Famed 1987 bear grows horns

Paul Jones made a killing in crash, but he's reported to be upbeat now

October 17, 2007|By Landon Thomas Jr. | Landon Thomas Jr.,New York Times News Service

Paul Tudor Jones II leans back in his chair and grins. The stock market is going to crash, and he knows it.

"There will be some type of a decline, without a question, in the next 10, 20 months," he says in his rich Memphis drawl. "And it will be earth-shaking; it will be saber-rattling."

Coming from a financial speculator as prominent as Jones, a man with about $19 billion of short-term trading capital at his disposal, the words might be enough to send ripples through a stock market that, apparently defying logic, has been hitting new highs each day.

Except that the crash to which Jones refers occurred Oct. 19, 1987. His prognostication - brazen, and as impudent as the man himself - was made in a documentary called Trader, which was filmed in the year preceding that day.

Now, 20 years after the 508-point decline, several strategists are anticipating that the earth will shake again. Valuations are stretched beyond historical comparisons. The market, ever more volatile, is reaching new highs, ignoring a buildup of bad news. Most crucially, the strategists say, the sentiment that the market's rise is infinite seems to have taken permanent hold.

"The overvaluation of stocks is more extreme than the 1929 high," said Robert R. Prechter Jr., an independent market forecaster in Gainesville, Ga., and a well-known follower of Elliott Wave theory, which examines the extent to which investor psychology creates stock market patterns. "Which tells me the next bear market will be the biggest in many years, probably since 1929-32."

At the end of the day on Oct. 19, 1987, stocks were down 22 percent - precisely the "Acapulco cliff dive" predicted by Jones in the video. The day ruined the careers of many, but it made the reputations of Jones and Prechter, whose professional relationship dates to the mid-1980s.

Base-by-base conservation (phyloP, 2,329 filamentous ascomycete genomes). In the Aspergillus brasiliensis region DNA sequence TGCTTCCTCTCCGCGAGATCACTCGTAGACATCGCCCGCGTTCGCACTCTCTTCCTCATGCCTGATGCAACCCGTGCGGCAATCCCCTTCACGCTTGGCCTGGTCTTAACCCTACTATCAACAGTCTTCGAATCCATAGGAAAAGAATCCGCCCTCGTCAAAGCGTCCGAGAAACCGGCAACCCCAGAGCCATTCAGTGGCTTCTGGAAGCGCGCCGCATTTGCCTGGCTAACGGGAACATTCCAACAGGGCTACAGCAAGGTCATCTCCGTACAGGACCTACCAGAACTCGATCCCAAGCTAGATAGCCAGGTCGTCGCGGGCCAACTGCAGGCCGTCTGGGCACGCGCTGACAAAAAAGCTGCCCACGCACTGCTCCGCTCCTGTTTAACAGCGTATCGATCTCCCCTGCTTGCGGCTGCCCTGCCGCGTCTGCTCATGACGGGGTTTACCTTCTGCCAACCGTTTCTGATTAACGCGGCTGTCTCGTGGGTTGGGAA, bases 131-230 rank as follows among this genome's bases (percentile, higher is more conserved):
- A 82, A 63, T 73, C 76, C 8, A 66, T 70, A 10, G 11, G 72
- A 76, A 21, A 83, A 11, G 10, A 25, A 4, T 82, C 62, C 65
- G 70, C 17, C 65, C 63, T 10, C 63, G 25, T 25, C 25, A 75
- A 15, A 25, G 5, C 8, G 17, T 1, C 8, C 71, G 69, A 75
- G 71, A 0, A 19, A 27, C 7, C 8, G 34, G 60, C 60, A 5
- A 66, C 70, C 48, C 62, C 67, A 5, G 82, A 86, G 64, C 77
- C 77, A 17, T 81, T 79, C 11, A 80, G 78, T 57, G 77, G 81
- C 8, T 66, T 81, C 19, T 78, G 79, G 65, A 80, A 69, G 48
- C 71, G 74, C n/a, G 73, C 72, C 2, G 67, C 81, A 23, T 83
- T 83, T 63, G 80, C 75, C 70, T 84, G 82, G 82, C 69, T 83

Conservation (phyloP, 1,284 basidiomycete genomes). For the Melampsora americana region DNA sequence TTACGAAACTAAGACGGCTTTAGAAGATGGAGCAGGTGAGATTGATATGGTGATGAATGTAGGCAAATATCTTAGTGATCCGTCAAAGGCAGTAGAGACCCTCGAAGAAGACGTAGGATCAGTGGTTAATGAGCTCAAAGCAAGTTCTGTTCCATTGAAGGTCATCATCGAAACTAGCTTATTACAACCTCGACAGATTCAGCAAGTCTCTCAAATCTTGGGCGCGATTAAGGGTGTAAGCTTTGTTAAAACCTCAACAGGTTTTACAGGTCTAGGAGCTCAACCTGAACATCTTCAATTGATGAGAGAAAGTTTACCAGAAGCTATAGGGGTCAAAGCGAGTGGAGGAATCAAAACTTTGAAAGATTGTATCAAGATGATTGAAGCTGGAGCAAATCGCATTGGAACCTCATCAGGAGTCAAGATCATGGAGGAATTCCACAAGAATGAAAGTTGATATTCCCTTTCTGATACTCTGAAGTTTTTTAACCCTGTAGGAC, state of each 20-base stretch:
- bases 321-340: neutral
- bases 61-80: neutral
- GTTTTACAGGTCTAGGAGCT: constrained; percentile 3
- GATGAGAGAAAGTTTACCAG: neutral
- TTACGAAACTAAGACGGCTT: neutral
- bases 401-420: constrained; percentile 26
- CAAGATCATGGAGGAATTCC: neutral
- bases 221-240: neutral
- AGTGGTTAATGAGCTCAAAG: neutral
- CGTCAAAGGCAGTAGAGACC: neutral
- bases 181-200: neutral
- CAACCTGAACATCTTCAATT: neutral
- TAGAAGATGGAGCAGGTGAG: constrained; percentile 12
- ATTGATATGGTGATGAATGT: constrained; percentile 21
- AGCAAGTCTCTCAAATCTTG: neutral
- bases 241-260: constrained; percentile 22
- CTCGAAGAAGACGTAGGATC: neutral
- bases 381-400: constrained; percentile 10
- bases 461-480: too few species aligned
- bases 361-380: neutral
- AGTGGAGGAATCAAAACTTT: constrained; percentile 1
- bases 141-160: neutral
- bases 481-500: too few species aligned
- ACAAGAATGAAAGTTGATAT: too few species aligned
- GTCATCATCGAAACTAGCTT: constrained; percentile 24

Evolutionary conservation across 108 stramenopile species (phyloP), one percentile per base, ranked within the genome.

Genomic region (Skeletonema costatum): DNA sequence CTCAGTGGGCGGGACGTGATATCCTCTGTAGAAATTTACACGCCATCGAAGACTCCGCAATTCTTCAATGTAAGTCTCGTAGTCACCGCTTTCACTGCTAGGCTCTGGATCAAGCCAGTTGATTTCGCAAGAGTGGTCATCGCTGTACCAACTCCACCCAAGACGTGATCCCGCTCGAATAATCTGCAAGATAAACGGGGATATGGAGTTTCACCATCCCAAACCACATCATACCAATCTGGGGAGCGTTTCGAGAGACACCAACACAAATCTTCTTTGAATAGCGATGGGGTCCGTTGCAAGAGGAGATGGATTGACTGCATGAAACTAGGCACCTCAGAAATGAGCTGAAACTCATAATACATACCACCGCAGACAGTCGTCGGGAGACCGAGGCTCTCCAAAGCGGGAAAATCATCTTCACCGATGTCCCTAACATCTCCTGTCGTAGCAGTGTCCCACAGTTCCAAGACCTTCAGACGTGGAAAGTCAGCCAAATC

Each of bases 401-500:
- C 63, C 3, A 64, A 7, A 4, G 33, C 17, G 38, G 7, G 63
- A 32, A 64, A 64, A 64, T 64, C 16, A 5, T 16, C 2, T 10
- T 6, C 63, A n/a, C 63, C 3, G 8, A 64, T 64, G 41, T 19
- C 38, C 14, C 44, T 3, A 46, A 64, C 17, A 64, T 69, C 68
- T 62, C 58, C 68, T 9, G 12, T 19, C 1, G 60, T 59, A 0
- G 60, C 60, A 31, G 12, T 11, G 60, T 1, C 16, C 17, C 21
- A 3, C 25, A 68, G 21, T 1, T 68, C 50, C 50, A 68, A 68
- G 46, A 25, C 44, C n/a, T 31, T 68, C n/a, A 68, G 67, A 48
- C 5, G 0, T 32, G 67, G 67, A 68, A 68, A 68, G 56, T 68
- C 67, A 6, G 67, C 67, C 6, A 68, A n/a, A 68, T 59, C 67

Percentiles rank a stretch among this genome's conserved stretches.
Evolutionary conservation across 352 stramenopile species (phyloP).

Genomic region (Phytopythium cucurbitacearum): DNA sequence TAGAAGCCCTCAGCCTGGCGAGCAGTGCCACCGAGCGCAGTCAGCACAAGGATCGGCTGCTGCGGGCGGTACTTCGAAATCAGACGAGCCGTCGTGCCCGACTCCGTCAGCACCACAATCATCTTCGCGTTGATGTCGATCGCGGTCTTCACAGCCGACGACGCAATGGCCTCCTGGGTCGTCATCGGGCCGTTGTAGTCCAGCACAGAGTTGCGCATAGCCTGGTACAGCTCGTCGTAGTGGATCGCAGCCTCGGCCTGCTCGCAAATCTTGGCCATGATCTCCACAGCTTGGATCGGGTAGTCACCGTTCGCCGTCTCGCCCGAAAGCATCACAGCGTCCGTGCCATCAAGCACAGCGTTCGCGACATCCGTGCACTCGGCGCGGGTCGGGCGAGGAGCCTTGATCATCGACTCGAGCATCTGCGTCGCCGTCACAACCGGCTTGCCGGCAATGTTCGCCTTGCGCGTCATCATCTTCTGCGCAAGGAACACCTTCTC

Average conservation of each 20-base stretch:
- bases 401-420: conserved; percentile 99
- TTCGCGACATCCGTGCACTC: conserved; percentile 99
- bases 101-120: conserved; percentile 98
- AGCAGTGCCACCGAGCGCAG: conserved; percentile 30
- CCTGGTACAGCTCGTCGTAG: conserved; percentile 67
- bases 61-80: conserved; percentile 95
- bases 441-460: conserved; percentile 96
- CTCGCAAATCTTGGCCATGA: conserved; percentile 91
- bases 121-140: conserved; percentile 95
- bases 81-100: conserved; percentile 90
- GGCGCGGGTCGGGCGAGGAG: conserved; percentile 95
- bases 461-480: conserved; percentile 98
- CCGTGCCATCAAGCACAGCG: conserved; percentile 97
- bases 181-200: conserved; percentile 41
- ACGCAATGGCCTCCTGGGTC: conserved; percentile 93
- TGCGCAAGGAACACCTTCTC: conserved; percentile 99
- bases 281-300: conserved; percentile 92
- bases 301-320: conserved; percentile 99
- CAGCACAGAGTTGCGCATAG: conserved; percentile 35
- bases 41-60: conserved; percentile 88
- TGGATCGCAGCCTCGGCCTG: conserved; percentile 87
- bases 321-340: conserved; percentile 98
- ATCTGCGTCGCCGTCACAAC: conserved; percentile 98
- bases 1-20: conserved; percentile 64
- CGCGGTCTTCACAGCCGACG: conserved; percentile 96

In the video, Jones can be seen huddled over a graph, comparing the market's peak in 1987 with a previous high in 1929.

As Elliott Wave theory would have it, the two market tops may have been 60 years apart but the herdlike exuberance of investors pushing stocks ever upward was the same. On Oct. 5, 1987, Prechter, then and now the best-known proponent of the theory, told his subscribers to sell.

While the rest of Wall Street counted its losses, Jones, at age 32, returned 200 percent for his investors that year and drew a payday of an estimated $100 million for the year, an almost unheard-of sum at the time.

No one, including Prechter himself, claims that Jones relied solely on Prechter's call. In the video Jones can be seen as early as 1986 making a case that the market would fall. But the crash did not last long. Prices rebounded the next day, and within two years, the market had regained all that it had lost that day.

Now, Prechter is suggesting that the country is facing not just a market crash, but also a depression. On every measure, he says, the market is more overvalued than it was in 1987 before the reversal.

The price-to-book ratio of the S&P 500-stock index today is 4.04, compared with 1.73 in 1987. And measures of the bullishness of Wall Street traders confirm Prechter's assessment of the overvaluation.

To be sure, the one feature of every long-running bull market is the small clutch of market pessimists whose clamor that the end is nigh seems to rise in pitch with each successive peak.

But Prechter's gloominess may resonate, especially in light of Jones' high regard for him. "Prechter is the best because he is the ultimate market opportunist," Jones said in the book Market Wizards, a collection of interviews with successful traders compiled by Jack D. Schwager.

That is not to say that Prechter has any undue sway over Jones, who since he started Tudor Investment in 1986 has generated a return of 26 percent a year and has seen his assets grow from $125 million to $19 billion. Indeed, Prechter's relentless bearishness has not made him a favorite of bullish hedge-fund managers.

At a time when hedge-fund trading is dominated by computer trading programs and traders with Ph.D.s, Jones, who got his start trading bales of cotton on the New York Cotton Exchange, is of the older style, relying on intuition, market smarts and the force of his personality. A macro trader, he is known for making big sweeping bets on the direction of stock exchange indexes, commodities and currencies.

As for his view on the market, Jones declined to comment for this article. Over the last 17 years, he has rarely publicly expressed an opinion about stocks, bonds or currencies - a reflection of his influence as a trader.

This summer, his funds were hit by the credit crisis and lost 5 percent in August. Through September, Jones is barely ahead, up 2.5 percent and could be having his worst year in over a decade.

"He has had a tough time lately," said Byron R. Wien, a friend of Jones and a strategist at Pequot Capital Management, a rival hedge fund. "But he is a talent. You go through cold periods, but you don't lose it."

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